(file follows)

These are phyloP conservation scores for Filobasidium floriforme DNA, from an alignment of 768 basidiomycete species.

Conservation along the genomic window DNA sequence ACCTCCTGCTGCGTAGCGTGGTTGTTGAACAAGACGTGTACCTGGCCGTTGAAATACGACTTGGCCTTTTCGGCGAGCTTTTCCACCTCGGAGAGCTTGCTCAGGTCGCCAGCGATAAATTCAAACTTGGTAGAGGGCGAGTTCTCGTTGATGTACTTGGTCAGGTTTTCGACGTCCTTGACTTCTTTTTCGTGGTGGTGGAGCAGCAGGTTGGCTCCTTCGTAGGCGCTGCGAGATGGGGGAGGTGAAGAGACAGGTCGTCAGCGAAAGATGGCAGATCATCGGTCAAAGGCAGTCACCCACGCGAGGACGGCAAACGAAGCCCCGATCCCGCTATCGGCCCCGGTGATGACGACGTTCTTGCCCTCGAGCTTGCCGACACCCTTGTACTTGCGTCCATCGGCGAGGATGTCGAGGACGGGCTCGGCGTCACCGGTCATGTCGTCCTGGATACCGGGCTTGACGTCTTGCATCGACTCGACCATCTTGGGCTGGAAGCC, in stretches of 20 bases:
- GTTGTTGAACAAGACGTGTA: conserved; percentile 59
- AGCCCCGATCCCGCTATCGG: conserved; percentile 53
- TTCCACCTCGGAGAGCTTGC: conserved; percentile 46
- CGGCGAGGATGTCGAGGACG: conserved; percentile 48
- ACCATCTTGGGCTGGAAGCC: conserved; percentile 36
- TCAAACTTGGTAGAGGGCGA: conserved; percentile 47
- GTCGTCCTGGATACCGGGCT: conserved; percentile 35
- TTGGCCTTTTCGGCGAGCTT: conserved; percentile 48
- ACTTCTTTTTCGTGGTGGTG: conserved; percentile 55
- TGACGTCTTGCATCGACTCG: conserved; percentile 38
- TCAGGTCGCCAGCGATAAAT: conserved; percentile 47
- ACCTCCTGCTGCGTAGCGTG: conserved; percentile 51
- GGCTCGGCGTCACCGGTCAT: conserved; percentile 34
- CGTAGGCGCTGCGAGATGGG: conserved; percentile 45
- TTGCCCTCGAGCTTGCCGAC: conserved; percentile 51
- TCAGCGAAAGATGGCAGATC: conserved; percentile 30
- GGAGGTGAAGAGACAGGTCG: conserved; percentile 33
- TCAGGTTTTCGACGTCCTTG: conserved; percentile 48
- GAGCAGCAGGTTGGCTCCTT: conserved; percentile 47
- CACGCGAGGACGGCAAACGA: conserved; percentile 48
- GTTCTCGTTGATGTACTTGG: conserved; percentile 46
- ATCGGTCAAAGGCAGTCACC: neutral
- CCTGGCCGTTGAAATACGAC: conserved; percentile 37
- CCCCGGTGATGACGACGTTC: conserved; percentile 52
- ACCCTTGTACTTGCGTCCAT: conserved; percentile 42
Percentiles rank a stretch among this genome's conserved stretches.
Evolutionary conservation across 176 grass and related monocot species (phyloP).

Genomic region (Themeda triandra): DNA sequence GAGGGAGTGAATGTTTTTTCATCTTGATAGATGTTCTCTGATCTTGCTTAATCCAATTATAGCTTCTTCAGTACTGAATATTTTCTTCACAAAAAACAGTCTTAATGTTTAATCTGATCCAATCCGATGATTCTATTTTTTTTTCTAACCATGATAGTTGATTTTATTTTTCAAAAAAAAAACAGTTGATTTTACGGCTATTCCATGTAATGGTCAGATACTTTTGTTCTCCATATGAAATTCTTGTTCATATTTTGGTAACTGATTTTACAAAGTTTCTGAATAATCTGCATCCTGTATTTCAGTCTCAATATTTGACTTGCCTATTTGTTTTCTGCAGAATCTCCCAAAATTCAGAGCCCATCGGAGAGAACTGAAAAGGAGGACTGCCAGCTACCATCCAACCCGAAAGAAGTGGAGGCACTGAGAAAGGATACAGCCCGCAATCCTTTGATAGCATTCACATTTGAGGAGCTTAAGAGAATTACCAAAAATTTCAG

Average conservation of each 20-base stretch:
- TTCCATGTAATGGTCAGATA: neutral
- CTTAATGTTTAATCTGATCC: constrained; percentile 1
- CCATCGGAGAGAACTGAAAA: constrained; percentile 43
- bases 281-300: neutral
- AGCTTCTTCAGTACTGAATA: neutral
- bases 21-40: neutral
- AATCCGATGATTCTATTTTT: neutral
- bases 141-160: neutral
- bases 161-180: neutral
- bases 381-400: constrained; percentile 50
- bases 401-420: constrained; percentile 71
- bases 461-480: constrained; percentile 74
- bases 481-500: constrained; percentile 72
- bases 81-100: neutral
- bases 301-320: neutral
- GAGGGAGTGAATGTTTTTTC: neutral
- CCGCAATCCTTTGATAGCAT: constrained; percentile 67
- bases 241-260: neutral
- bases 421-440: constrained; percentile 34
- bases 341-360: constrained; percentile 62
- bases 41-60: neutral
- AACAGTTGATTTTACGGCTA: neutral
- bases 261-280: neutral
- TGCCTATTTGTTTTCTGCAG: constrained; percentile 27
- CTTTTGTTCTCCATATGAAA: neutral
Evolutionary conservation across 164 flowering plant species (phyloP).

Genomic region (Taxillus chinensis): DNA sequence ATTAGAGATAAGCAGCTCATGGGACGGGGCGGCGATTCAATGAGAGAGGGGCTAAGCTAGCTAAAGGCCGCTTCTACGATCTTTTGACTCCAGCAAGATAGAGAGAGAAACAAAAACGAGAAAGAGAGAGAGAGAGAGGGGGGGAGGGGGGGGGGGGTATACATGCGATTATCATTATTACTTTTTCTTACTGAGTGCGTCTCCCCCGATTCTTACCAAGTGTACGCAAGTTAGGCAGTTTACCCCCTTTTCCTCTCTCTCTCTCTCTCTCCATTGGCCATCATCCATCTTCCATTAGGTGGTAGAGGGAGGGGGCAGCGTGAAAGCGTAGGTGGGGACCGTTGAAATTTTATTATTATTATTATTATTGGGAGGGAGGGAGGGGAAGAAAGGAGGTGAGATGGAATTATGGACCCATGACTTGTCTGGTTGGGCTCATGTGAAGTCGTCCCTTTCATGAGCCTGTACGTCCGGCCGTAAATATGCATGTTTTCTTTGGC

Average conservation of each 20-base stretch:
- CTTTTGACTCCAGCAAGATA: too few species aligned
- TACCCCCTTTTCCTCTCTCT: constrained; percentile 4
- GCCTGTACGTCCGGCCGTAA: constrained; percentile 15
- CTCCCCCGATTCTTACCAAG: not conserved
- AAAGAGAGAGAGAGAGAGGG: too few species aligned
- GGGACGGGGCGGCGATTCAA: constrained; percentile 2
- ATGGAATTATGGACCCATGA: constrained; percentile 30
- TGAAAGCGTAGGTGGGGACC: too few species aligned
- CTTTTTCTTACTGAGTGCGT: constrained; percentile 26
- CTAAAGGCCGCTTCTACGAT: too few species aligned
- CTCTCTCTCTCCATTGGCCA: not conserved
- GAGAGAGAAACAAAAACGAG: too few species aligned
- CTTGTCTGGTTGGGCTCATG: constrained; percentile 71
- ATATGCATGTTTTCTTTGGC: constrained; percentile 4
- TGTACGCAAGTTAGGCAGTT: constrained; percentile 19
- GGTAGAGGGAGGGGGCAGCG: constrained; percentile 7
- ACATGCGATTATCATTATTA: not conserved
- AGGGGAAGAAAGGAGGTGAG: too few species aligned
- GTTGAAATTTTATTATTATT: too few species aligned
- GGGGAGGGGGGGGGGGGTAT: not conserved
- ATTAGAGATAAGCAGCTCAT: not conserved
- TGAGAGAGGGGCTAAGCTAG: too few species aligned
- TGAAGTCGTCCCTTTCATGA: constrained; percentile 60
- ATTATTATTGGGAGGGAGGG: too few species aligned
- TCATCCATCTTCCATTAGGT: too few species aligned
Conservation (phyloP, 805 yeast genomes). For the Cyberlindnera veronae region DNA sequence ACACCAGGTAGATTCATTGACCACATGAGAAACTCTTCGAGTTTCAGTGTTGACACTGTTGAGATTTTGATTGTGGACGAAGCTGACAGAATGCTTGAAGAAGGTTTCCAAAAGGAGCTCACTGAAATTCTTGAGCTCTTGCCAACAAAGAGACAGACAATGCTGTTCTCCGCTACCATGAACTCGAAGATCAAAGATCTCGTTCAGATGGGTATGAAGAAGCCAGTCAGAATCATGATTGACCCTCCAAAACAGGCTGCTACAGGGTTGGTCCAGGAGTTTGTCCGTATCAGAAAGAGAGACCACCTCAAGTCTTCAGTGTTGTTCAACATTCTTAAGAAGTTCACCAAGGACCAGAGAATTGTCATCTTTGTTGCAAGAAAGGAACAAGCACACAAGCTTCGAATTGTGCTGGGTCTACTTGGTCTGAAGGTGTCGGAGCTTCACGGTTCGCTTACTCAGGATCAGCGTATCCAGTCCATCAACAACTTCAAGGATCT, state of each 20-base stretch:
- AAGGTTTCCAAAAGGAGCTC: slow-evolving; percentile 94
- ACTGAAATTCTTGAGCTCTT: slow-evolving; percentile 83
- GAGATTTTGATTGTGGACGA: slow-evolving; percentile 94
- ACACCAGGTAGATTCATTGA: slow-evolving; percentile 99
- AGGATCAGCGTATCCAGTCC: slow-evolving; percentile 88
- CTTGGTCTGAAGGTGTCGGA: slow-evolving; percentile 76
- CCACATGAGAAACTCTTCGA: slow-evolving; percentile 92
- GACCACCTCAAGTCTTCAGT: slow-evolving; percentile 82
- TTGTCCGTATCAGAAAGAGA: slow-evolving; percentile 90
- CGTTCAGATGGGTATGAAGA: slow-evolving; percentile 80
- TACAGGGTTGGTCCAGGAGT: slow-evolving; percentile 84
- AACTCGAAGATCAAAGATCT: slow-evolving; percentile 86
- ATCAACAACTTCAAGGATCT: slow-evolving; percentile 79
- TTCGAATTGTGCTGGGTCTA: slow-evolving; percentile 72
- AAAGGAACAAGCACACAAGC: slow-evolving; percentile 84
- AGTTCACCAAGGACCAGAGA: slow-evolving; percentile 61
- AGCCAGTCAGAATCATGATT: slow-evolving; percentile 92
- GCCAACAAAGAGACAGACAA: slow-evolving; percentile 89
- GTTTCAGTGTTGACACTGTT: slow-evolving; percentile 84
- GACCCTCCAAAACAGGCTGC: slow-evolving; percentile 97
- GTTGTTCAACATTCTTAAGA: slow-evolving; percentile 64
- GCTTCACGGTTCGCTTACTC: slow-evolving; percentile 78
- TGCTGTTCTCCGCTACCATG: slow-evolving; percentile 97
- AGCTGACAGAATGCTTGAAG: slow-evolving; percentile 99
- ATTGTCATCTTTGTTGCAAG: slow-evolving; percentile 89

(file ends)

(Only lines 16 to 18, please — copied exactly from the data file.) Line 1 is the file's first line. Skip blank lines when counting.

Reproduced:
- CGTAGGCGCTGCGAGATGGG: conserved; percentile 45
- TTGCCCTCGAGCTTGCCGAC: conserved; percentile 51
- TCAGCGAAAGATGGCAGATC: conserved; percentile 30